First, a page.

‘Inappropriate’ Snapchat Post Disqualifies Softball Team From Championship Game

‘Inappropriate’ Snapchat Post Disqualifies Softball Team From Championship Game

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One wrong social media move meant the end of their championship run

A girls’ softball team made up of kids ages 12-14 learned a very hard lesson about the permanence of social media when a Snapchat post resulted in their disqualification from the Junior League World Series.

This story is a great example to use when explaining to kids and teens that the internet is forever.

The Atlee junior league softball team from Mechanicsville, Virginia were disqualified this past Saturday from the championship game at the Junior League World Series in Kirkland, Washington after this photo was posted to Snapchat by one of the Atlee players.

It was before their game on Friday against the Kirkland team that one of the Atlee team members Snapped a photo of six of their players sticking up their middle fingers along with the caption, “Watch out host,” which was directed at the team they were about to play. Atlee won the semifinal game 1-0 after the opposing team cheated, resulting in the ejection of two players and one coach for signal stealing. The Atlee team and their coach apologized to Kirkland for their social media misstep, but that wasn’t the end of it.

According to the Richard Times-Dispatch, the head office of the Little League World Series decided to disqualify the entire Atlee team just hours before Saturday’s televised game as a result of the Snapchat post. In a statement to the paper, Little League spokesman Kevin Fountain said:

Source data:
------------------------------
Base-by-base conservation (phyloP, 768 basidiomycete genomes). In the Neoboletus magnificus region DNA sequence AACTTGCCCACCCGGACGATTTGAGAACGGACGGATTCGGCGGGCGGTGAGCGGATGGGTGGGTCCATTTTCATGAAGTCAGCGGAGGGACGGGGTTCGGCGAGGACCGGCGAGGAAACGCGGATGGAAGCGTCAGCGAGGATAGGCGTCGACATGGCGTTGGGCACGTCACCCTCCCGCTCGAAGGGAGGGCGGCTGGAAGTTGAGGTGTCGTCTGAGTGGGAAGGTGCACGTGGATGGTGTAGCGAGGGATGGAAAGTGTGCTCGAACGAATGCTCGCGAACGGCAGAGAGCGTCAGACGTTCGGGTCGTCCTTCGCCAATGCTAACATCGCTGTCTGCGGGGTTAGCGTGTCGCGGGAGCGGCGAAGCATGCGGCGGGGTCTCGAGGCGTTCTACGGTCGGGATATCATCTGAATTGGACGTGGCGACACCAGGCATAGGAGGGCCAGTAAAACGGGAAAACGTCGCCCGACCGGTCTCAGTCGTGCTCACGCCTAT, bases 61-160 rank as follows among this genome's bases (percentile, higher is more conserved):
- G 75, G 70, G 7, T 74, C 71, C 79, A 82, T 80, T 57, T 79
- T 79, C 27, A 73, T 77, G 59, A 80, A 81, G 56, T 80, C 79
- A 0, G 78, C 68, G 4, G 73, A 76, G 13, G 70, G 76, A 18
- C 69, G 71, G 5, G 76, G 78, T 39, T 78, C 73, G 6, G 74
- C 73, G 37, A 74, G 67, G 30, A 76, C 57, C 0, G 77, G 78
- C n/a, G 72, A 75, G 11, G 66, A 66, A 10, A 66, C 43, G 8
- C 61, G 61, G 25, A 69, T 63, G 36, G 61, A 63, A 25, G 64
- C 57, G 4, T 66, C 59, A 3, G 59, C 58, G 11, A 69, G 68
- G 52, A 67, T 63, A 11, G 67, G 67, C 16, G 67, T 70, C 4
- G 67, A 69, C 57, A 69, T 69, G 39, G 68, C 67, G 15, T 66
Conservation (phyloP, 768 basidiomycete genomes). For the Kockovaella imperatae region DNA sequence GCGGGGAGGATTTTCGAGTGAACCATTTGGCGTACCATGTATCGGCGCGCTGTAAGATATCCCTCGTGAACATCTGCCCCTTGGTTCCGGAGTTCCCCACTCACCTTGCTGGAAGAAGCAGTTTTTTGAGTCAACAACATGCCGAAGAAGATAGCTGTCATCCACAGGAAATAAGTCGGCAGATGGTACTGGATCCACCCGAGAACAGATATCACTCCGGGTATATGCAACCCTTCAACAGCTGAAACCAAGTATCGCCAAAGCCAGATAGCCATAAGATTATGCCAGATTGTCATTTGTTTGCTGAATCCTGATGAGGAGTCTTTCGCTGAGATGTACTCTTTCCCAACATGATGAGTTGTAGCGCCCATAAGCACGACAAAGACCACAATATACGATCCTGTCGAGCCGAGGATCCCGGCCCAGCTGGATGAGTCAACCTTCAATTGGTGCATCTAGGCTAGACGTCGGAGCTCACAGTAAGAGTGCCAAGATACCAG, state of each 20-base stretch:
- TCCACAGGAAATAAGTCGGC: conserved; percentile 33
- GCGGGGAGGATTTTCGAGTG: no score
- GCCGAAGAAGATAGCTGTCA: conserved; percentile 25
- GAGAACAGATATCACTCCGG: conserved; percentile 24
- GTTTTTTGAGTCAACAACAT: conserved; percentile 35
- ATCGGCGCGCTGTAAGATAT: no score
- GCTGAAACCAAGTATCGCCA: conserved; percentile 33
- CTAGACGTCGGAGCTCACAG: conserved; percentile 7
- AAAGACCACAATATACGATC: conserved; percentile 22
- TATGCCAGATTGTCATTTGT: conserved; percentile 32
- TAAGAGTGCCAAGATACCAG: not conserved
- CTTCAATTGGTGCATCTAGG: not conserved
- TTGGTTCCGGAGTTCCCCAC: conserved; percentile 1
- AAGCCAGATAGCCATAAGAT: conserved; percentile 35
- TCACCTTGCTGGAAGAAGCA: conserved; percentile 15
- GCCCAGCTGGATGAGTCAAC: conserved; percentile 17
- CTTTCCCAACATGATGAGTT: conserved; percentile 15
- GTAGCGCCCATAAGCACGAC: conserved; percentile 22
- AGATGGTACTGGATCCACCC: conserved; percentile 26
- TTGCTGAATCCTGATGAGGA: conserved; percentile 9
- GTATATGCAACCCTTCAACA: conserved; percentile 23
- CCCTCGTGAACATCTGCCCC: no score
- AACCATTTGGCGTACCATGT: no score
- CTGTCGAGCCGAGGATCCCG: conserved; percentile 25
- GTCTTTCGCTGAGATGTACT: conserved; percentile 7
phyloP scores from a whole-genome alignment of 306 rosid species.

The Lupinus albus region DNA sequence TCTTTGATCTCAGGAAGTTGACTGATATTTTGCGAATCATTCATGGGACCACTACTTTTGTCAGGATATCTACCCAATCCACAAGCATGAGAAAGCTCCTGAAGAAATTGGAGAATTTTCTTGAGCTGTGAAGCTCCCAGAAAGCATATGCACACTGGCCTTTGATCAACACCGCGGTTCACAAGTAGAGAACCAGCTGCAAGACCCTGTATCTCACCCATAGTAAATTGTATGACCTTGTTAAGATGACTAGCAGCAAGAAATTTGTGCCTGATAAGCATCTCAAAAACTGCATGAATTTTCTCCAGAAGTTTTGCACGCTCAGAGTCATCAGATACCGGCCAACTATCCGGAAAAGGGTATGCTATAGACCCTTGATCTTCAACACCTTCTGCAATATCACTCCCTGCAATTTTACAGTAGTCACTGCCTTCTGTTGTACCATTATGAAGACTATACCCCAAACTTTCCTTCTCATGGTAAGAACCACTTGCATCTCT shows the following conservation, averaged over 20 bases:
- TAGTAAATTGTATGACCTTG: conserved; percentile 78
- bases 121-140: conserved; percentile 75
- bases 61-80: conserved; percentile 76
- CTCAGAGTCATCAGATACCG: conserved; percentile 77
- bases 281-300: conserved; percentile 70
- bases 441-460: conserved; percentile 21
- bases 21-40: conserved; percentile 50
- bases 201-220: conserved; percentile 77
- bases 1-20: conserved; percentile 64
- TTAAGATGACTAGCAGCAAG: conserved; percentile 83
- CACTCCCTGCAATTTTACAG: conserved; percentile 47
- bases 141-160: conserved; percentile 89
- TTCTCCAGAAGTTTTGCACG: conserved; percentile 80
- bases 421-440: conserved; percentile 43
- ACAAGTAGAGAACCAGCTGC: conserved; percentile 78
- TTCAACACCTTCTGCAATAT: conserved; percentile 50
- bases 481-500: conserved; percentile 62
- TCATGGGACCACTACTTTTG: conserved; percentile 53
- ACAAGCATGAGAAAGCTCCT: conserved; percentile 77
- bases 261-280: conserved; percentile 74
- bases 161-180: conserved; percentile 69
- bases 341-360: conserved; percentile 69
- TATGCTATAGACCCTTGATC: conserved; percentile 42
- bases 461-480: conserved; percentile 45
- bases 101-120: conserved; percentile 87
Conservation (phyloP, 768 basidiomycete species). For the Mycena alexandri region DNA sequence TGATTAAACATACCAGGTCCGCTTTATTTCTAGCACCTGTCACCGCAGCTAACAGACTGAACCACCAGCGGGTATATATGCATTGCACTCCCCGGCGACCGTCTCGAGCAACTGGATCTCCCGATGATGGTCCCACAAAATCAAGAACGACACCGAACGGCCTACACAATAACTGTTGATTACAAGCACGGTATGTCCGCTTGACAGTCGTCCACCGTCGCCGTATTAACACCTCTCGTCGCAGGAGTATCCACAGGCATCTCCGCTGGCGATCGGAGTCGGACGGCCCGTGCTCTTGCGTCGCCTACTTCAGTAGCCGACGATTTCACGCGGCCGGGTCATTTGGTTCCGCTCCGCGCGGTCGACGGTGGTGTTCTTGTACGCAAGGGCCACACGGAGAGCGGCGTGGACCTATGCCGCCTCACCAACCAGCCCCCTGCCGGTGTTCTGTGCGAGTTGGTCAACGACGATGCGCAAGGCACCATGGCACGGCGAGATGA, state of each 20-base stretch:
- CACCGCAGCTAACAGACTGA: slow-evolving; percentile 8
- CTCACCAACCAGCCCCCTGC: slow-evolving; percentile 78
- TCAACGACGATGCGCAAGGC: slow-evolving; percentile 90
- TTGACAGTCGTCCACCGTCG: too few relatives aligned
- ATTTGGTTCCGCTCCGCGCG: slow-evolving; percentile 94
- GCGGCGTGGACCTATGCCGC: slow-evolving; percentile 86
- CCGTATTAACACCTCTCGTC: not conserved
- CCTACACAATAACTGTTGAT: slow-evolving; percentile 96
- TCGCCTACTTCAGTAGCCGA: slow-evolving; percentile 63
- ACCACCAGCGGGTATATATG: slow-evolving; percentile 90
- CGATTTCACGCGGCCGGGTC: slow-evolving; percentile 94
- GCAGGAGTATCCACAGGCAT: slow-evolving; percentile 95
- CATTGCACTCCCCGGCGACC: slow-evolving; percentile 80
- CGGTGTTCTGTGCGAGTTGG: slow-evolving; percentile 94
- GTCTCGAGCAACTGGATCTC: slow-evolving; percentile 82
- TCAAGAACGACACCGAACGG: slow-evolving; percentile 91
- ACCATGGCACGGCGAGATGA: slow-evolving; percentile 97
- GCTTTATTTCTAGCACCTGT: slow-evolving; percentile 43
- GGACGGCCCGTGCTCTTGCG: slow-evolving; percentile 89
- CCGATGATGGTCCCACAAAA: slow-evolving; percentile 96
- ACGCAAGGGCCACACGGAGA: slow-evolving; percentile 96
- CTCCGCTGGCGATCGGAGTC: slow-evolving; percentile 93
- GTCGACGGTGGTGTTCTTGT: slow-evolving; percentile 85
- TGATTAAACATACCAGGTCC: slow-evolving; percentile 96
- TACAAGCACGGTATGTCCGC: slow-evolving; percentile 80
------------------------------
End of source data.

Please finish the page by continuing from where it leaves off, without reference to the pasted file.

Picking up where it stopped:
“After discovering a recent inappropriate social media post involving members of Atlee Little League’s Junior League Softball tournament team, the Little League International Tournament Committee has removed the Southeast Region from the 2017 Junior League Softball World Series for violation of Little League’s policies regarding unsportsmanlike conduct, inappropriate use of social media, and the high standard that Little League International holds for all its participants.”

Atlee manager Scott Currie, who made the girls delete the post and arranged for his team to apologize to their rivals, disagreed with the League’s decision. “It’s a travesty for these girls,” he said. “Yes, they screwed up, but I don’t think the punishment fit the crime.”

Currie doesn’t know what rule the League invoked when disqualifying the girls, as the organization’s rules state that coaches should handle discipline, which they claim to have done by having the Atlee girls apologize.

There’s quite a stir surrounding the disqualification with Atlee coach Chris Mardigian saying the girls sent the Snap in retaliation for the Kirkland team treating some of their team members poorly, but as far as the takeaway for teens and their parents?

The internet is forever.

Plenty of us probably did things this stupid as kids and teens. The only difference is they weren’t sent, saved, screenshot or preserved in any way. Junior high and high school kids from every generation do regrettable things. But in the age of social media, they need to be far more careful, or risk serious consequences.

Whether the Atlee team’s middle finger mishap was bad sportsmanship or just teen athletes responding to something that happened on the field is neither here nor there. The fact is, the Little League World Series had to respond appropriately and disqualify a team that directed a vulgar photo at their opponent. With proof of the transgression, they had to make sure the girls were punished. Which means our children need to understand the very real implications of images posted to social media.

As parents, this means we need to teach teens that whatever they do online should be considered visible to anyone. Nothing’s private once it’s on the internet and it’s crucial for kids to understand that fact. Is it unfair that they have to be so much more careful than we ever were? Probably. But it doesn’t matter — this is the world we live in now. And as far as this team losing out on a hard-won opportunity? It could’ve been far worse, and we’re willing to bet they’ll never make a mistake like this again.